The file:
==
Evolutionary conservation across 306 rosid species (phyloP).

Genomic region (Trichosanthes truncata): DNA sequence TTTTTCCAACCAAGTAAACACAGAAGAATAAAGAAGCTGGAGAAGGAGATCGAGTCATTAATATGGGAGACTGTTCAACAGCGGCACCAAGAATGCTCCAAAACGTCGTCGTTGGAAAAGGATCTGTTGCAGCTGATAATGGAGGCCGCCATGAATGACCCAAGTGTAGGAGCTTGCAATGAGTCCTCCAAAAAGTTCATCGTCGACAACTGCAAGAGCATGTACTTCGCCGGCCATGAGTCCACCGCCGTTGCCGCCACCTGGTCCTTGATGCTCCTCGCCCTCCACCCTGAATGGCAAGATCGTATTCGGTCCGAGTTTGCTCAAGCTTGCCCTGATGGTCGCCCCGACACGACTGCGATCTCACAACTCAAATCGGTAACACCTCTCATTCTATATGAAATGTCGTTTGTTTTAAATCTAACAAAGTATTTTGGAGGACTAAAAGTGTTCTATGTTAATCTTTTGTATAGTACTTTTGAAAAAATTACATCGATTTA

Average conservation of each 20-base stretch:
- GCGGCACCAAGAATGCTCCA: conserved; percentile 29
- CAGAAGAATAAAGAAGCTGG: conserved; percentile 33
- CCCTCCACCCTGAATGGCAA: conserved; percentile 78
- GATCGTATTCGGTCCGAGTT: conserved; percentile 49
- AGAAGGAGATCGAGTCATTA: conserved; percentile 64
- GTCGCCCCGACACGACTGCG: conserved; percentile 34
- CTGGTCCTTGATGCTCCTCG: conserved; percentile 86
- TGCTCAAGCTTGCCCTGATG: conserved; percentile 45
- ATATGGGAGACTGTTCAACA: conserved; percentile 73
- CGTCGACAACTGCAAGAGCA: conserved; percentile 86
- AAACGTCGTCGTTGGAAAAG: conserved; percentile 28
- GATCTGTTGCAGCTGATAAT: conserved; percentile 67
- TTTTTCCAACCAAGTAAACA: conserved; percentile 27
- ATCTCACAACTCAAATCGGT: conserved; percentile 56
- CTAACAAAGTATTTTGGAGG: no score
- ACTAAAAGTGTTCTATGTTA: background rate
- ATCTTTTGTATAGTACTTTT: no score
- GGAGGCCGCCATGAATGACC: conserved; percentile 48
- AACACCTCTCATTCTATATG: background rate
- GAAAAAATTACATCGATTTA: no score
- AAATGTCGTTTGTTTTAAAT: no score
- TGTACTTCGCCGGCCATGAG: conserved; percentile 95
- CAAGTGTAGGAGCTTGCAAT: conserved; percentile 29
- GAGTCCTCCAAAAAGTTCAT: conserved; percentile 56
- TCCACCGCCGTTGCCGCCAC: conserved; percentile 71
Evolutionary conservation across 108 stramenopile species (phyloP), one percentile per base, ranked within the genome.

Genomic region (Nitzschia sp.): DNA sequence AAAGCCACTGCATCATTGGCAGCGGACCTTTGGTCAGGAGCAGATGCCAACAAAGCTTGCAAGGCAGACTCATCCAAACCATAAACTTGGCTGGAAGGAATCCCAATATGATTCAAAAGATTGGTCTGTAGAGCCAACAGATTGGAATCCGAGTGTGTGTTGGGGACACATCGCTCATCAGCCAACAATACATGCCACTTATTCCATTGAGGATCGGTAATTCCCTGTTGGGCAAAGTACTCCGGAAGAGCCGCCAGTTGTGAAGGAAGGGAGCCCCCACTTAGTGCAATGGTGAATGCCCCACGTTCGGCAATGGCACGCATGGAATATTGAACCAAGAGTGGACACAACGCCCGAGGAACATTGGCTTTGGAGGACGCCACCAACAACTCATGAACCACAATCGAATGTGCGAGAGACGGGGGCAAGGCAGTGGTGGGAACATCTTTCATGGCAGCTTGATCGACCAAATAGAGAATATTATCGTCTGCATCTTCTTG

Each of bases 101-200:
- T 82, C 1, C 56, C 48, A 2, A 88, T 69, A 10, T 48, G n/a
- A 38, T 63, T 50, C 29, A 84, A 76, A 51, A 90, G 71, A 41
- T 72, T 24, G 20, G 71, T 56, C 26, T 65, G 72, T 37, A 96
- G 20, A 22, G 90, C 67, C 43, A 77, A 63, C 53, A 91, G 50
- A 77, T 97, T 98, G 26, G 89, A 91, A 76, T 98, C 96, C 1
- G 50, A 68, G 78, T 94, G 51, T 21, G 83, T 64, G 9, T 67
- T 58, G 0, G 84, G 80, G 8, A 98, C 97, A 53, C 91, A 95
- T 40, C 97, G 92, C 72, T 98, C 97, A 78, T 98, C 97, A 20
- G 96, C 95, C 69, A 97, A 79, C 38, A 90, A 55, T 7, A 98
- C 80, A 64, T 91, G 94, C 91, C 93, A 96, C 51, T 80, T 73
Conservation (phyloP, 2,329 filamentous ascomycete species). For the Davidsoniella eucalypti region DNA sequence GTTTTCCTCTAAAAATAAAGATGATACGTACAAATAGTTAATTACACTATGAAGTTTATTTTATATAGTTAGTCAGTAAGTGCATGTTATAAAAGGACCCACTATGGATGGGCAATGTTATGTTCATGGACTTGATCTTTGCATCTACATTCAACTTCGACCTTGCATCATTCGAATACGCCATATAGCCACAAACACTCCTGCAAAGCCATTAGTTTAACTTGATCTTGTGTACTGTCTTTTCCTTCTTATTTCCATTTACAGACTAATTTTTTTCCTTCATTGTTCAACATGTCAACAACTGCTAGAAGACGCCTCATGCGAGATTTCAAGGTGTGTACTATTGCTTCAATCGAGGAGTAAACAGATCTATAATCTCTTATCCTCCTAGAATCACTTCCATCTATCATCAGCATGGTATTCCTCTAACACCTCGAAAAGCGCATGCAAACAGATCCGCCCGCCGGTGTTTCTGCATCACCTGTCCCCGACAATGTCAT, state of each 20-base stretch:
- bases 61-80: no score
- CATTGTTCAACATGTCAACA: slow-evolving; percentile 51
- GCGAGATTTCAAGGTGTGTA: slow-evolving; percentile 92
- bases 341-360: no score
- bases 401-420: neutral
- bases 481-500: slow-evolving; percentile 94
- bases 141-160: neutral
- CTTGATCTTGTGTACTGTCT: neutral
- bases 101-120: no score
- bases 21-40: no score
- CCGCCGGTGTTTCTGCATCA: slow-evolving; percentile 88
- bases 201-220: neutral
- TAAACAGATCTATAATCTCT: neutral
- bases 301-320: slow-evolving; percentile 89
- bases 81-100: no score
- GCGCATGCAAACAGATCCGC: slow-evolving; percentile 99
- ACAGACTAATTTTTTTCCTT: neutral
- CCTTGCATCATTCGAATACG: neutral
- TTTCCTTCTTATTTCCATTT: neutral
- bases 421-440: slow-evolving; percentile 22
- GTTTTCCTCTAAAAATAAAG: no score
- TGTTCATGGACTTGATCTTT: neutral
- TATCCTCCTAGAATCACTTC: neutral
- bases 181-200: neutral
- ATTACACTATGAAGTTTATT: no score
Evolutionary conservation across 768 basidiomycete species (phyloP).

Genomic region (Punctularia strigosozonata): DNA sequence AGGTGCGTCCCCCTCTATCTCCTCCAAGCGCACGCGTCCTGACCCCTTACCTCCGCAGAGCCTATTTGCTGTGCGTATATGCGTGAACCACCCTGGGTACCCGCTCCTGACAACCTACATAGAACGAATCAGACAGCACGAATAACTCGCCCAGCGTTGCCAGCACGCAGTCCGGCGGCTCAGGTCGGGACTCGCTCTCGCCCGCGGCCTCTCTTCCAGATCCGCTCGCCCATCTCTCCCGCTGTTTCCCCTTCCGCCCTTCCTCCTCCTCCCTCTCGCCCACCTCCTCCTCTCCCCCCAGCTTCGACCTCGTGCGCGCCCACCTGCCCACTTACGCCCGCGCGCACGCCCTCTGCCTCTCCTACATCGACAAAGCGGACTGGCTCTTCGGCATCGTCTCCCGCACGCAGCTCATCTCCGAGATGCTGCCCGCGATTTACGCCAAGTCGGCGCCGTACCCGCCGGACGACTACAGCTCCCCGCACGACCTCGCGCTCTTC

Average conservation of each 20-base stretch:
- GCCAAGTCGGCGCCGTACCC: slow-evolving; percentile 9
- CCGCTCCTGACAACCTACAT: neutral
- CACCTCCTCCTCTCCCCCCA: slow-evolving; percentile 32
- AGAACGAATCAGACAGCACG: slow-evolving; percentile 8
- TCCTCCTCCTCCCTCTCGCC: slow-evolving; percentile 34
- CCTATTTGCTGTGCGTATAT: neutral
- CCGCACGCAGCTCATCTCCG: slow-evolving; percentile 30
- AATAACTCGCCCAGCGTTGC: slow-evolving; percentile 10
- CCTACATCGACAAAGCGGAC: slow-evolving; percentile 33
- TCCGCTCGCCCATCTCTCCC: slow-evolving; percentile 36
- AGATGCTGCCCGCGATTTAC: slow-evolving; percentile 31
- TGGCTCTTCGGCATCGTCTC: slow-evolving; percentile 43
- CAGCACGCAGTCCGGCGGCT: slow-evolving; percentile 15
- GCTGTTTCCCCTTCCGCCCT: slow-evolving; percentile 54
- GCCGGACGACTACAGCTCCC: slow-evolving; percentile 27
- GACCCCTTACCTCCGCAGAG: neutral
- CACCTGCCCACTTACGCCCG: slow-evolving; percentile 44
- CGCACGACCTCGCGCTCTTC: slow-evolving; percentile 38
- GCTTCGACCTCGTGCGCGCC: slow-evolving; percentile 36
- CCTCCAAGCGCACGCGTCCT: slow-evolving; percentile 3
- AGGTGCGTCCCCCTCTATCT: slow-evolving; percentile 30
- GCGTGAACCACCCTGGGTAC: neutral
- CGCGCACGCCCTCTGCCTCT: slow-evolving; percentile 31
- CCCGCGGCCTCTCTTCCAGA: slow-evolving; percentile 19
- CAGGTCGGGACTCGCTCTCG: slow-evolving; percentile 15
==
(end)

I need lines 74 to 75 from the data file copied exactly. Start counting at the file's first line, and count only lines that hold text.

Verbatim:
- AGAACGAATCAGACAGCACG: slow-evolving; percentile 8
- TCCTCCTCCTCCCTCTCGCC: slow-evolving; percentile 34